Stanford dropouts’ startup worth millions, could be India’s tech unicorn

“When we started 12 months ago, every conversation we had was, ‘You are totally crazy, this will never work,'” teen CEO Aadit Palicha said.

Still, Palicha’s company has managed to prove those doubters wrong – it’s now approaching unicorn status and is one of India’s fastest growing fast commerce apps. A unicorn is a startup valued at over a billion dollars.

Zepto is a startup that promises to deliver groceries in less than 10 minutes. Although it is just one of many companies to join the wave of instant trading, it has already caught the attention of investors.

Its last cash injection of $200 million in May 2022 valued the company at $900 million, just nine months after launch.

We thought it was just a more exciting opportunity than studying at an elite university.

Aadit Palisha

Co-founder and CEO, Zepto

The drivers of its meteoric growth are Palicha and Kaivalya Vohra, two 19-year-olds who dropped out of Stanford University to pursue their entrepreneurial dreams.

“At this point, we had already reached a few million dollars in annualized revenue. We said this was an opportunity to raise a large amount of capital, it clearly corresponds to the product market,” Palicha said. at CNBC Make It.

“How many people in their lifetime have the opportunity to create a potential generational business? We thought it was just a more exciting opportunity than studying at an elite university.”

45 to 10 minutes

The idea for Zepto came in July 2021 – when the childhood friends were stuck at their home in Mumbai, in the midst of the Covid-19 pandemic and a nationwide lockdown.

At the time, demand for delivery services surged as many stayed at home.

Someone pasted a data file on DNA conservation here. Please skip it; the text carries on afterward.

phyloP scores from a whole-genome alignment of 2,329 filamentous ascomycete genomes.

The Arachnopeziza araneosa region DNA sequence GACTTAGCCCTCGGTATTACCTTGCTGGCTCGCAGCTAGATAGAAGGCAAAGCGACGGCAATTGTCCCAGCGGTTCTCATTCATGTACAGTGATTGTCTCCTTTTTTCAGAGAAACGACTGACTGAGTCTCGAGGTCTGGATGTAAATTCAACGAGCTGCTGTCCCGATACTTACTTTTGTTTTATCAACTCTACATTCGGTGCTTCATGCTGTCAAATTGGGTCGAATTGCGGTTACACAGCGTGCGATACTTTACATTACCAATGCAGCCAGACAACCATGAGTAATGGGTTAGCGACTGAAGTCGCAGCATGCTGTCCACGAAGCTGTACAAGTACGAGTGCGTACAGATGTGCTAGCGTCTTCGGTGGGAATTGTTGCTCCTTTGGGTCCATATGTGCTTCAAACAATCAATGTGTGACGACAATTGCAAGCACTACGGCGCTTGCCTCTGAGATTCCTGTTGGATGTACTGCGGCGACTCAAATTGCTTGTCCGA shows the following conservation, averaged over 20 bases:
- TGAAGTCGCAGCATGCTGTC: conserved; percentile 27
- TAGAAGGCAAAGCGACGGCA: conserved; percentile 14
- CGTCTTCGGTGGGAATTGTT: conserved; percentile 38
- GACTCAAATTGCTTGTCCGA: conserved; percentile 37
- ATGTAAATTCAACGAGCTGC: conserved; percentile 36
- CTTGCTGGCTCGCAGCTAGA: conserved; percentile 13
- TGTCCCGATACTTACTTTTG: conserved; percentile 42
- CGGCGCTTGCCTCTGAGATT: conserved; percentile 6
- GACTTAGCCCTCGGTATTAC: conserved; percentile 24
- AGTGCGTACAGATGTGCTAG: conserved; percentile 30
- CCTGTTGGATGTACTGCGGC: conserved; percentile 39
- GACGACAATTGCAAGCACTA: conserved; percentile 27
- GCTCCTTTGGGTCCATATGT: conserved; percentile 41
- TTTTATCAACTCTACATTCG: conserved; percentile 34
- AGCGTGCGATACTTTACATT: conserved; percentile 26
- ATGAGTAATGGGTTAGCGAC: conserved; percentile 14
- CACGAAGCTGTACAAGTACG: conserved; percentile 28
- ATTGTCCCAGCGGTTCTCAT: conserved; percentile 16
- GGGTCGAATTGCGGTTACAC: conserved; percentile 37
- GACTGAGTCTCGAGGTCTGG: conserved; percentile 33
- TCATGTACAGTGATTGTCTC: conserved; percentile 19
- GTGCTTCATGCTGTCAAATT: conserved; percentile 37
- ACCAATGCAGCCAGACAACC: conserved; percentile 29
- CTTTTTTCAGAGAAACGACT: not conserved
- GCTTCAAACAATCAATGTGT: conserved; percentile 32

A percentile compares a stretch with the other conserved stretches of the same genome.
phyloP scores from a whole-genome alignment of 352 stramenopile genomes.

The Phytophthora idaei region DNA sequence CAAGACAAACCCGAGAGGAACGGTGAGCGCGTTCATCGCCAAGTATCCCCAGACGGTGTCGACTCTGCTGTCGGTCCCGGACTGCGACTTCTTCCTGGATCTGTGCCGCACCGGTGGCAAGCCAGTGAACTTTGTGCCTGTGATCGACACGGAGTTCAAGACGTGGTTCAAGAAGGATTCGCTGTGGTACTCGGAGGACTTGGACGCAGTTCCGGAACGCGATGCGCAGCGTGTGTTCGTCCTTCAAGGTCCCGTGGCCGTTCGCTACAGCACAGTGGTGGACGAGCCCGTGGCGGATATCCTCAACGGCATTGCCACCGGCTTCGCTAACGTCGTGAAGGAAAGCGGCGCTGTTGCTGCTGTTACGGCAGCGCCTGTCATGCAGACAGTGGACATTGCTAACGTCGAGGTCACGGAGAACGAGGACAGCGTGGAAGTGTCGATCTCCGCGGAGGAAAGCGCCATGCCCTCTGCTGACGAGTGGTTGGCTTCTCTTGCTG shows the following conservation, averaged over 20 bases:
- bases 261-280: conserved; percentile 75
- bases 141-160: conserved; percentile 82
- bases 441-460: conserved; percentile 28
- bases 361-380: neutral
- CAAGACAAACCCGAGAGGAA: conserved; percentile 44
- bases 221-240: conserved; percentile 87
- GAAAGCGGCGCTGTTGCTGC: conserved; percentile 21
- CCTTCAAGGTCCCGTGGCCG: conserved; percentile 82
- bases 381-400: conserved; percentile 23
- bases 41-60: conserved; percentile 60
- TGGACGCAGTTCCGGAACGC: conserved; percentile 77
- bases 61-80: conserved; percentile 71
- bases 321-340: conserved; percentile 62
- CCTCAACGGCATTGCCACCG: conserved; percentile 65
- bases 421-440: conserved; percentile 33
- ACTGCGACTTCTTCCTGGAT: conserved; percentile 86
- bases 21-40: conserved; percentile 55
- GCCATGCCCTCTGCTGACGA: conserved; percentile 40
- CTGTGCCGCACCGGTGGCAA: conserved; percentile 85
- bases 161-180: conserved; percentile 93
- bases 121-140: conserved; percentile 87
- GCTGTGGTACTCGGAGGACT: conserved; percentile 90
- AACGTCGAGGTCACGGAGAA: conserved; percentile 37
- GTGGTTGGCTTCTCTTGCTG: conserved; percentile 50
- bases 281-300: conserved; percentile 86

“The online grocery store [would] take six, seven days to deliver, offline options were pretty much closed or unavailable. It was incredibly difficult for us to shop for groceries,” said Palicha, CEO of Zepto.

“We had similar conversations with our neighbors who were complaining about the same issue. That’s when we said…why not try to find a solution for the people in our neighborhood?”

If you look at all the other major e-commerce categories…you take them all and combine them, they’re only a fraction of the grocery market.

Aadit Palisha

Co-founder and CEO, Zepto

But Palicha and Vohra were no strangers to the instant grocery delivery business. In 2020 – at just 17 years old – they launched KiranaKart, which they said delivered races in Mumbai in less than 45 minutes.

“Some people were getting their deliveries [within] a delay of 10 to 15 minutes,” Vohra said.

“In terms of retention, how much they liked the platform and how often they referred their friends, [it] was significantly higher for people who received the deliveries within that time frame.”

“That’s why we said, ‘Look, maybe there’s some value in exploring this. “”

Zepto is not the only fast-paced business start-up in India, and the competition is heating up both domestically and globally. The nation’s online grocery market is expected to be worth around $24 billion by 2025, according to Redseer.


They weren’t wrong. India’s online grocery market could be worth up to $25 billion by 2025 and it’s an opportunity “too compelling to pass up,” according to research from consulting firm Redseer. Palicha said.

“If you look at all the other major e-commerce categories – electronics, apparel, you take them all and combine them, they’re just a fraction of the grocery market,” he added.

Building trust and reliability

In order to fulfill grocery orders in less than 10 minutes, the duo established a network of dark stores, or micro-distribution hubs through cities.

Dark stores are closed to the public, housing goods only for online ordering.

“We design our network across the city, to ensure that our pick-up points are very close to population groups in a specific neighborhood,” Palicha said.

In order to fulfill grocery orders in less than 10 minutes, the duo established a network of dark stores, like the one above, across cities.


“What ends up happening is that the average distances of our deliveries are so short that we are able to deliver consistently within 10 minutes.”